There's way more of The Witcher 3 in Cyberpunk 2077 than you've been told

VIDEO: Cyberpunk 2077 is more like The Witcher 3 than you'd think, also on YouTube.

Most of Cyberpunk 2077's seven years of marketing depict a wholly cynical world where everyone replaces every other word with some awkward future slang, and on-rails car chase shootouts take priority over the subtle stuff that makes for a truly good RPG.

We've been a bit worried at PC Gamer, crowding around every new demo and trailer hopeful that some of the excellent writing and oddball quests we loved in The Witcher 3 would somehow turn up in the marketing material for Cyberpunk 2077. Not so. It's cooled our anticipation for one of the most curious games of the decade over the years.

But with Andy Kelly's recent 15-hour hands-on session with Cyberpunk 2077, he's crawled out of Night City to report that all that edgy marketing? It's just marketing, baby. Cyberpunk has plenty of heart. 

On this week's episode of The PC Gamer Show, Andy tells me Cyberpunk 2077 has plenty of small touches and well considered characters that readily recall some of the best Witcher 3 quests—The Bloody Baron in particular. 

For the full conversation, check out the video up top. You're going to want to hear about Brendan, the sentient vending machine. And for even more on Cyberpunk 2077, listen to this week's episode of The PC Gamer Show. Andy and I go on for 45 minutes about future fashion, how nice the katanas feel, playing a nice guy in an awful world, and Keanu of course.

The marketing problem

Andy: The quest everyone talks about in The Witcher 3 is The Bloody Baron quest which is a great mix of horror, action, and really strong well-written moving pathos.

James: Amazing characters.

Andy: Yeah, great performances, and I got a real vibe of The Bloody Baron quest, where, there's a character called Judy Alvarez who's a braindance editor expert… you team up with her quite a lot in the story. So once you've ended your time with her in the story you can then pursue loads more sidequests to get to know the character, and she's actually one of the best characters.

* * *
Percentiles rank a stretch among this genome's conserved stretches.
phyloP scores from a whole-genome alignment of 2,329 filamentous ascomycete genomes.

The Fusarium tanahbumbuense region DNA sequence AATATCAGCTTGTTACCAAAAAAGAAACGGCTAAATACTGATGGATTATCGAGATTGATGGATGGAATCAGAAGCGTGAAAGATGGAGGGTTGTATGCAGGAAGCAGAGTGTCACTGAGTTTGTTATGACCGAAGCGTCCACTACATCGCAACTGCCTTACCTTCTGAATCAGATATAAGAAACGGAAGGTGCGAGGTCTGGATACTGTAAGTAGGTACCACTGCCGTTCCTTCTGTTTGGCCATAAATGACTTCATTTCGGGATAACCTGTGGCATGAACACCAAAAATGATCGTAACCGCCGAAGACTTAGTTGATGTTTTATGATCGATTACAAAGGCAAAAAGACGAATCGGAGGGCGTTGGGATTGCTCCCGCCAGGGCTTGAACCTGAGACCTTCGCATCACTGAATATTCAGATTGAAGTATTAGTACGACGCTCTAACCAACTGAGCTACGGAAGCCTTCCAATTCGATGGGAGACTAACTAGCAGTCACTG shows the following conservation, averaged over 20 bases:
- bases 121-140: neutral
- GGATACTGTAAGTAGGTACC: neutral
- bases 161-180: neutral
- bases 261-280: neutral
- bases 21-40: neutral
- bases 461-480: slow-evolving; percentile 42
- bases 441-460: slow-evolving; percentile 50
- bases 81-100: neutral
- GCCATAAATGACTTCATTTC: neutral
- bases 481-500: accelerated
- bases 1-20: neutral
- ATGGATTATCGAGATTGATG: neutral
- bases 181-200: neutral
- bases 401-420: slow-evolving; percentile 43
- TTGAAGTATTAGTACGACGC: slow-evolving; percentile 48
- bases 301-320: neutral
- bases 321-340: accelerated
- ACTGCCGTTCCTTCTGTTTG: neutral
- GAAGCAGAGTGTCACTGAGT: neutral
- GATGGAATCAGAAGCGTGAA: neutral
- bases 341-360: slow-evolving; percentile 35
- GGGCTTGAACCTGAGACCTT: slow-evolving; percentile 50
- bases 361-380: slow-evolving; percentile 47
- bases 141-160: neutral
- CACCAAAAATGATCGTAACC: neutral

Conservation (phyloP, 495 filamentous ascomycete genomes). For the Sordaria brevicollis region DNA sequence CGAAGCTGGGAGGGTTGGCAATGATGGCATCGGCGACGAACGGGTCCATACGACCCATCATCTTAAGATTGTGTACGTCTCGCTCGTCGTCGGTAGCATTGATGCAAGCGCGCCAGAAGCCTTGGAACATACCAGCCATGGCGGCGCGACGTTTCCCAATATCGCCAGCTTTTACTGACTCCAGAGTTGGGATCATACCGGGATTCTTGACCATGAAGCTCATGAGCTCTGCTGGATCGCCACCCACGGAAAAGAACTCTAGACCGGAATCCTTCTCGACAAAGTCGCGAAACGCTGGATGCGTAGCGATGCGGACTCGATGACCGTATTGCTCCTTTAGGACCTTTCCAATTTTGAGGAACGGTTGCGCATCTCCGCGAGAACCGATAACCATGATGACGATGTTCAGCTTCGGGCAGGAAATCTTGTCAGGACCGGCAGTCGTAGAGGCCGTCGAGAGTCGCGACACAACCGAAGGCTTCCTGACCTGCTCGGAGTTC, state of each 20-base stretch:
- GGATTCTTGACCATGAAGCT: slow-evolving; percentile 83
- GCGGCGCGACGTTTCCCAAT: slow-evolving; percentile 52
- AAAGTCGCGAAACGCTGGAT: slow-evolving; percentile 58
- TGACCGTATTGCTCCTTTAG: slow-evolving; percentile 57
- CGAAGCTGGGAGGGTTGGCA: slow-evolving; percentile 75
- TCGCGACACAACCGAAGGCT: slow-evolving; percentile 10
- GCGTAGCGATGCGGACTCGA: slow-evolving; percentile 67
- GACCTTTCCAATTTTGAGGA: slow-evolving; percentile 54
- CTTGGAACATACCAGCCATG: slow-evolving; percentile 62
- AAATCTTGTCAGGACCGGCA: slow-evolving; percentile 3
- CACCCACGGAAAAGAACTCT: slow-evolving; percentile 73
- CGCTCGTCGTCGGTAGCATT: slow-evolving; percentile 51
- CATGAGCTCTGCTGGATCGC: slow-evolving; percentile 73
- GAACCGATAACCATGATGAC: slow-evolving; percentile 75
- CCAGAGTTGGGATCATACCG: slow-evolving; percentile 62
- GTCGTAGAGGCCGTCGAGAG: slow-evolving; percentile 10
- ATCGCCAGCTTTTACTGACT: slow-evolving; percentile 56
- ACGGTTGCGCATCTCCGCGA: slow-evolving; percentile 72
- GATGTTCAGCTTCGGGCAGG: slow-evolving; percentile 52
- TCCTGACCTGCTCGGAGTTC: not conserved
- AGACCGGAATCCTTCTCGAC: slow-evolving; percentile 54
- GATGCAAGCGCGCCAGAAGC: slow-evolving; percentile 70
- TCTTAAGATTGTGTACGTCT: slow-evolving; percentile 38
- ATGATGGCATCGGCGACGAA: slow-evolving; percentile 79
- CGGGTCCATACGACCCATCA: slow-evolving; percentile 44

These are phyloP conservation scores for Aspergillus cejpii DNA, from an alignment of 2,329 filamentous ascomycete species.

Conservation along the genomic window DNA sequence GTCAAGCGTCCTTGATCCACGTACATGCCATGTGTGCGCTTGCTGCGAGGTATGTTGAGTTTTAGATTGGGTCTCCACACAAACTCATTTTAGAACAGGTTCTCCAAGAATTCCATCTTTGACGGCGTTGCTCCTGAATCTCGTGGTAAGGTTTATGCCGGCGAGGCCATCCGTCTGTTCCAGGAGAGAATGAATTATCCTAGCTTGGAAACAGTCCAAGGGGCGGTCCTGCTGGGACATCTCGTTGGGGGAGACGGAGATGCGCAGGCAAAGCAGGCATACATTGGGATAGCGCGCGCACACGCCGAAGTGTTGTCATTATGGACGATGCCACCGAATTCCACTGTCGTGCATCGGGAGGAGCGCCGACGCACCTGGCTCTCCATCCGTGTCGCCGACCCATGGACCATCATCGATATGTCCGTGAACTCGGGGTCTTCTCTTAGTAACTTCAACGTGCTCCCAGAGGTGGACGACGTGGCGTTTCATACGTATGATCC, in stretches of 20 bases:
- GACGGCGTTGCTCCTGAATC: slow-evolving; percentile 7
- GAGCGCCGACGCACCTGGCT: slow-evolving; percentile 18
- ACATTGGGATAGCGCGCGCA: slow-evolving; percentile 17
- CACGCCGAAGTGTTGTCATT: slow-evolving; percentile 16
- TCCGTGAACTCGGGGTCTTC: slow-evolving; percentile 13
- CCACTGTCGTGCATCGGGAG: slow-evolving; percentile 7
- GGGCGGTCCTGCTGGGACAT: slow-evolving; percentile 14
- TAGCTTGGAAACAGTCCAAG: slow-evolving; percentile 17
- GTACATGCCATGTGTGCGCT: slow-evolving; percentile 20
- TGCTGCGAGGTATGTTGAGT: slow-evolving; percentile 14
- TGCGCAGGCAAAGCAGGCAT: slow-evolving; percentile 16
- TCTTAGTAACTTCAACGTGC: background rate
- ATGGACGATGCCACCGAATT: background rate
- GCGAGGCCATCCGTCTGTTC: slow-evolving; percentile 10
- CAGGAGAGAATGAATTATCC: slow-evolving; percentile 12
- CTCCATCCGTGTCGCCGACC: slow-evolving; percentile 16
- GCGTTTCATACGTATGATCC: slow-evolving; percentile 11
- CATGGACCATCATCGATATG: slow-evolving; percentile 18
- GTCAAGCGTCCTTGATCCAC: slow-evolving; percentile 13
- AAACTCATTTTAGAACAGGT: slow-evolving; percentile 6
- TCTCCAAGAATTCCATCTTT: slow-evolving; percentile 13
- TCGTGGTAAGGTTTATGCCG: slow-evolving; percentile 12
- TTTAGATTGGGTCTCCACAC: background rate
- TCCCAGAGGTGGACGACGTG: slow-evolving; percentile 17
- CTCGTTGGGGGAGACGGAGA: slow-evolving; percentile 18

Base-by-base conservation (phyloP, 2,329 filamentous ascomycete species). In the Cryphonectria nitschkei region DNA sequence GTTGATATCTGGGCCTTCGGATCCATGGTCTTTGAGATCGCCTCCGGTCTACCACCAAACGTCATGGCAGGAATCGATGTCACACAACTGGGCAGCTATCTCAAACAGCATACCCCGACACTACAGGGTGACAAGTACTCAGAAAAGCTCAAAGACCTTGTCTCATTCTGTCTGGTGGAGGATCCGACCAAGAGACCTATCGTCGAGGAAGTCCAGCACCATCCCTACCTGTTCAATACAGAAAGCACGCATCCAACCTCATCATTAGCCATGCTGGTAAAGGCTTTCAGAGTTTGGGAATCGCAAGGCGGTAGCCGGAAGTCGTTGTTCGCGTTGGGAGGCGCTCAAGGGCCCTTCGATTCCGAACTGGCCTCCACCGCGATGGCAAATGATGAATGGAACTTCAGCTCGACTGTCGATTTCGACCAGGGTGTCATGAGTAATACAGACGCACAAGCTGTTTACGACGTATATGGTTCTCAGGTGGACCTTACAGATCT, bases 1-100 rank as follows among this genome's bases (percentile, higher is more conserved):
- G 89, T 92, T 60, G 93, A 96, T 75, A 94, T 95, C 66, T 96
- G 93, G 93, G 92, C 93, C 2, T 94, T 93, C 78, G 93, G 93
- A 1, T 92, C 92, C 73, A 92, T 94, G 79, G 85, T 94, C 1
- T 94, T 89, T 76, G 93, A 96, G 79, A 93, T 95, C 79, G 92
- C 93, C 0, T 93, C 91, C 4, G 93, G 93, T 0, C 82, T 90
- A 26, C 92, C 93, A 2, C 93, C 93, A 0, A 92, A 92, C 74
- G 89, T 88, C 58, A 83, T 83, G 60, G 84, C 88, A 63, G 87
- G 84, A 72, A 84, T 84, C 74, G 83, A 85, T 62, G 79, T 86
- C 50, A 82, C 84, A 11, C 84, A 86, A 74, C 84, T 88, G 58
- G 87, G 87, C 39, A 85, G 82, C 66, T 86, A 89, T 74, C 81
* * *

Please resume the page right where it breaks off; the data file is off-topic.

But a bunch of really bad stuff happens to Judy, and there are some really quite quiet, tender moments between V and her as a result of this stuff, and you can console her and be understanding. You can also be a dick and say 'Yeah, whatever, get over it', but I could never bring myself to do that, especially since I really liked the character.


CDPR aren't going to show a scene in the big E3 trailer of Judy and V sitting on a bed having a heart-to-heart, but all that stuff's in there which is really encouraging because I went in there with the same worries: is it just going to be future slang and people shouting motherfucker and gangsters and all these really loud, over-the-top characters? But there's humanity in there, and it feels like it plays out in similar ways to some of the Witcher quests. 

On being a nice V

Andy: I think in those trailers and gameplay clips, whoever's playing has chosen to be the edgelord douchebag V for the sake of the trailers, whereas my V was way nicer and way cooler, I thought.

James: You can be nice V?

Andy: Yeah, you can be really nice, which was quite surprising.

James: I like the idea of that. This horrible world, but you're chill and cool. 

James Davenport

James is stuck in an endless loop, playing the Dark Souls games on repeat until Elden Ring and Silksong set him free. He's a truffle pig for indie horror and weird FPS games too, seeking out games that actively hurt to play. Otherwise he's wandering Austin, identifying mushrooms and doodling grackles.